The seventh chapter moves from ontology to ethics. No one ethical approach suffices by itself; rules are important, but so are situations and dispositions. Indebted to Gabriel Marcel, Leithart emphasizes the importance of "availability" to others, beginning with the members of our own family. He gives the example of parents, who cannot merely provide physical space for children in the family home, but must open up their hearts to children. Love requires availability and vulnerability. No healthy family (or neighborhood or nation) can remain enclosed within itself. Indeed, love is at the center of ethics, and ethics too displays the pattern of mutual indwelling.
In chapter 8, Leithart attends to how we think about the world. Certainly some judgments are true while others are false. But Leithart points out that often there is more middle ground in reality than we like to recognize. For example, a father and a son are different, but "they are in a reciprocal relationship"; we cannot simply cordon them off as utterly separate ideas (p.116). Likewise, presence is not absence, but when someone is physically present he can be emotionally absent, and when someone is physically absent he can be spiritually present. Again, as Jacques Derrida showed, an origin cannot solely be an origin; it must be (relationally) the origin of something. Everything has a context, and this context itself has contexts. Here Leithart advocates instead for supple argumentation or "jujitsu" that seeks to uncover areas of agreement from which to lead one's opponent toward one's own view. In short, rationality not only involves making sharp distinctions, but also consists in appreciating relationships.
Leithart's ninth and final chapter summarizes and extends his case in theological terms. We cannot understand creation rightly unless we appreciate that the divine Persons, while remaining distinct from each other, perfectly indwell each other. We also need to appreciate the Trinitarian mutual indwelling or "perichoresis" in order to understand the nature of the Church, which is one "because it has become a participant in the mutual indwelling of Father and Son" (p.140). Whereas all created things exhibit the perichoretic pattern of reality, the Church actually participates, in Christ and through the Spirit, in the perichoretic dance. In the new creation, the entire world will be caught up in Christ in this way (see Eph 1:23). Examining the multiplicity of images used by the New Testament for salvation--mutual indwelling, adoption, a wedding, the new age--Leithart notes that the Spirit's transformative work in believers wondrously deepens their mutual habitation and availability to others.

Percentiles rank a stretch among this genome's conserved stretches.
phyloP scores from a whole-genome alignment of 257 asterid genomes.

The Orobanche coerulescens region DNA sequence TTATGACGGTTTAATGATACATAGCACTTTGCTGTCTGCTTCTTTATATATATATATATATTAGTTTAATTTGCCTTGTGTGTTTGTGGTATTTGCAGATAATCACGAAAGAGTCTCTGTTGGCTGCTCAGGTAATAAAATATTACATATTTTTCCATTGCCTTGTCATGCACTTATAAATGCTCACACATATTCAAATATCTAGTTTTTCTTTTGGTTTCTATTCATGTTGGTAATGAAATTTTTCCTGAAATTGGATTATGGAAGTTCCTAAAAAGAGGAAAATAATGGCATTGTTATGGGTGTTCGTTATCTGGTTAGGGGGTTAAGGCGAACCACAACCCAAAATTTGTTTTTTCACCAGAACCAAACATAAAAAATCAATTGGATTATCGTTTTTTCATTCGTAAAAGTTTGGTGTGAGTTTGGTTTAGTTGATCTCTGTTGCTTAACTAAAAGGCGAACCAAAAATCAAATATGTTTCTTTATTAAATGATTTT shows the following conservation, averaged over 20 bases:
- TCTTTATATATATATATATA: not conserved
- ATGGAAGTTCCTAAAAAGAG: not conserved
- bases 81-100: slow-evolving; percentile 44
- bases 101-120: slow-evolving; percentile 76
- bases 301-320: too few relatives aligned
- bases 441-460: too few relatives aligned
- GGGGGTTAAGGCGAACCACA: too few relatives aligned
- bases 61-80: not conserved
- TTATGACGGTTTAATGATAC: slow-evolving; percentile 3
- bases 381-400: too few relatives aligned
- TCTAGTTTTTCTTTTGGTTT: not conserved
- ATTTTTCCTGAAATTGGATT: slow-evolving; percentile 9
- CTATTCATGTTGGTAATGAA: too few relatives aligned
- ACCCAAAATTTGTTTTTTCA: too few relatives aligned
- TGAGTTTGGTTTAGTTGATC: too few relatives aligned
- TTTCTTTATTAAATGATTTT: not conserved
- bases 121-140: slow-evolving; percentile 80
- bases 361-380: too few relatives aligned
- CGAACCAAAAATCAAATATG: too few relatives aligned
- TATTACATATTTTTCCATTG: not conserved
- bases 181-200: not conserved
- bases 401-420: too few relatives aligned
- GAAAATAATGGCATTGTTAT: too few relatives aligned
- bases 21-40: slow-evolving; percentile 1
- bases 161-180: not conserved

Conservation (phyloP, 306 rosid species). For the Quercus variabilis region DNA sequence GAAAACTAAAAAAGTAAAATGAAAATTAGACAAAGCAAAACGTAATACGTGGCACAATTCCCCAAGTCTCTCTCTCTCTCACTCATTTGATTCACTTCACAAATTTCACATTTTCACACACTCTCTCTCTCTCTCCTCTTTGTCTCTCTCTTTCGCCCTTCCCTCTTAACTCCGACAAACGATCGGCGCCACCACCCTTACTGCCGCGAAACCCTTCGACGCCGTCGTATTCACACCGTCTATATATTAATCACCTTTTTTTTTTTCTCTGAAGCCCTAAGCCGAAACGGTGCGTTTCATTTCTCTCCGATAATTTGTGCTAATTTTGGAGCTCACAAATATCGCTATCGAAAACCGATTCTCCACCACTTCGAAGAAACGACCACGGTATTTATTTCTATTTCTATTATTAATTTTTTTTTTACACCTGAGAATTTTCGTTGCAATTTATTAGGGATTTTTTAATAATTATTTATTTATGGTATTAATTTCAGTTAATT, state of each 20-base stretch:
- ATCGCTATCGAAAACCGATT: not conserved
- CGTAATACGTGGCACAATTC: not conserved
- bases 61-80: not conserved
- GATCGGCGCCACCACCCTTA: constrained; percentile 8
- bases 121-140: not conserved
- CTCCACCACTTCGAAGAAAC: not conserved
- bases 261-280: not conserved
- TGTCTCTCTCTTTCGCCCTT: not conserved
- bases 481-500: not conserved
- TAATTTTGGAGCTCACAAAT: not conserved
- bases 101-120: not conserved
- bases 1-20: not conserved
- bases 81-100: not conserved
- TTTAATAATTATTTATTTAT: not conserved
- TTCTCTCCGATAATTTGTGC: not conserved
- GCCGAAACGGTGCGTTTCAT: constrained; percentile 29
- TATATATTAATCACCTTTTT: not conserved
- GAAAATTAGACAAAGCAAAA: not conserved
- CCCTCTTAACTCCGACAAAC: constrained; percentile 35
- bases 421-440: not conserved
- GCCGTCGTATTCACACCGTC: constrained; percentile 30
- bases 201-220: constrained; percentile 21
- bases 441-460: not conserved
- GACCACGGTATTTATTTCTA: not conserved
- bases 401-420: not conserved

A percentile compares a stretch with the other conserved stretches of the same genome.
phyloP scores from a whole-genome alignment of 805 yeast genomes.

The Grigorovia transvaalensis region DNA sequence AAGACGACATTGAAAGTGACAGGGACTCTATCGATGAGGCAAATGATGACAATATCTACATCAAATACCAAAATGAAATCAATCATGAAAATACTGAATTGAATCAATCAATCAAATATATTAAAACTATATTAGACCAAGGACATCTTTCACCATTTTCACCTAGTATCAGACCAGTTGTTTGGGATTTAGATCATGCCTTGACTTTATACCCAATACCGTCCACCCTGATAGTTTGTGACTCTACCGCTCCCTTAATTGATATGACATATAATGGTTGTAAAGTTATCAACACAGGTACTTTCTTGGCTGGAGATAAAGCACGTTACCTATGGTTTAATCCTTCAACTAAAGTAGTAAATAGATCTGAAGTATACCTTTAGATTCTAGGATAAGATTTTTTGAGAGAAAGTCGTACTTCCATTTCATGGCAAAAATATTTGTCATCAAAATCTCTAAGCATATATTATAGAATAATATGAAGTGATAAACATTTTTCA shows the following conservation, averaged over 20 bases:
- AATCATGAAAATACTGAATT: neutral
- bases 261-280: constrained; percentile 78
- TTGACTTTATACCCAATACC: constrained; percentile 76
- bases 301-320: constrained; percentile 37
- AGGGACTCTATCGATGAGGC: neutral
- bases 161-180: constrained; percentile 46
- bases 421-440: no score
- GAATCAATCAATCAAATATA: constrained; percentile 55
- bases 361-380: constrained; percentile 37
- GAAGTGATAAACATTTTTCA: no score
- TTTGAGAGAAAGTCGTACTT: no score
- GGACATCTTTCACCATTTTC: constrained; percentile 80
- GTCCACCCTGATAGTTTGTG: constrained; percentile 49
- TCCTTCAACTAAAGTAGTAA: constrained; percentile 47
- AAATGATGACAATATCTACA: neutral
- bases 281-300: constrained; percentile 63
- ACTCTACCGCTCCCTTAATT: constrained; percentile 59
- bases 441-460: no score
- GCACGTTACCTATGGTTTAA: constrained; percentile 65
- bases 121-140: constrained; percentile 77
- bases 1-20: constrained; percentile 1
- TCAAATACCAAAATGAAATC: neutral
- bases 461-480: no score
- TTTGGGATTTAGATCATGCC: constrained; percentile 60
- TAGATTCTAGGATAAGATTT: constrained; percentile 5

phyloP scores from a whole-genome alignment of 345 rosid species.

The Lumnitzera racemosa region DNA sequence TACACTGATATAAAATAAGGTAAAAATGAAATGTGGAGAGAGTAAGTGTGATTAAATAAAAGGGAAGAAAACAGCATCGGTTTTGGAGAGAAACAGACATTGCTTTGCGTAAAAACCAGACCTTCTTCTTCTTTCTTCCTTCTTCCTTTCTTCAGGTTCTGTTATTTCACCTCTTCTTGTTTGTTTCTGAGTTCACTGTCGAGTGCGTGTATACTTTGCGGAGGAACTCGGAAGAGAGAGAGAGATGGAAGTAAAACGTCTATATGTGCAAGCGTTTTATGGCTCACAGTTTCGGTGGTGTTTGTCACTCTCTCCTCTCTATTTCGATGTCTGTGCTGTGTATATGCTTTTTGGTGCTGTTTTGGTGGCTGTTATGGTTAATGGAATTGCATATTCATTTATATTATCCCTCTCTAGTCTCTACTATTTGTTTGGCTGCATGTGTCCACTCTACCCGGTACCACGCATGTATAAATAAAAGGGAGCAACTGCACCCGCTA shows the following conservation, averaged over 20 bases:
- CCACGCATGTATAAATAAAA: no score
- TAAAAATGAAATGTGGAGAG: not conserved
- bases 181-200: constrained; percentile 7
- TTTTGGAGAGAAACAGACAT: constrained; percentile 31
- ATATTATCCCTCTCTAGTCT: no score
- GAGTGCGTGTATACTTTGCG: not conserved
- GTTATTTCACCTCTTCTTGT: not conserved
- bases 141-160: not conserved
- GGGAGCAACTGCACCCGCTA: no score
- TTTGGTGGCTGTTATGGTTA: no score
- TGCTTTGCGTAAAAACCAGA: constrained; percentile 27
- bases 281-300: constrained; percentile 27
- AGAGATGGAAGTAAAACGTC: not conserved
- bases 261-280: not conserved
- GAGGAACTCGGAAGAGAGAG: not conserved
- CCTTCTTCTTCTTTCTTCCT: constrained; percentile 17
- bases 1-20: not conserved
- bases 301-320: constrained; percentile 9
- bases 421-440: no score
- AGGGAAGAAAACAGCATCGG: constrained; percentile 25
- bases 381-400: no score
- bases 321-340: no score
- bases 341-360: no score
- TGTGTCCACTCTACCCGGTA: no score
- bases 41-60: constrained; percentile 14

In a brief postscript, Leithart takes up a possible criticism: since the relationality of the Trinity is unique and unfathomable, perhaps the Trinitarian relations should not be so easily compared with the relationality of this-worldly things. Leithart's response is twofold: Jesus' words in John 17:21 justify the move from the Trinity to the Church, and in Scripture God freely uses this-worldly terms to describe himself. Since God made created things, created things should be expected to display God, however partially and insufficiently. There is certainly deep mystery when we speak about God, but created realities can and should be expected to enable us to "honor, praise, and tell of him" (p.153)--and the perichoretic pattern found in all things is a marvelous instance of how this expectation is fulfilled.
Many theological books advance their claims by means of tense and tight argumentation against various interlocutors. But in this book, Leithart is mainly just showing us the things of the world, and inviting us to seek the meaning of their consistent pattern of mutual indwelling (or, as C. S. Lewis's friend Charles Williams put it in a somewhat different way, their "coinherence"). We cannot help but be enriched by Leithart's magnificent vision, presented with such broad erudition and winsome prose. If, in dark moments, we wonder whether the world has really been created by the triune God, we can remember what Leithart has shown and be strengthened in faith. In its fundamental fabric, this world is exactly as Scripture's teaching about our triune Creator would lead us to expect.
Matthew Levering is the Perry Family Foundation Professor of Theology, Mundelein Seminary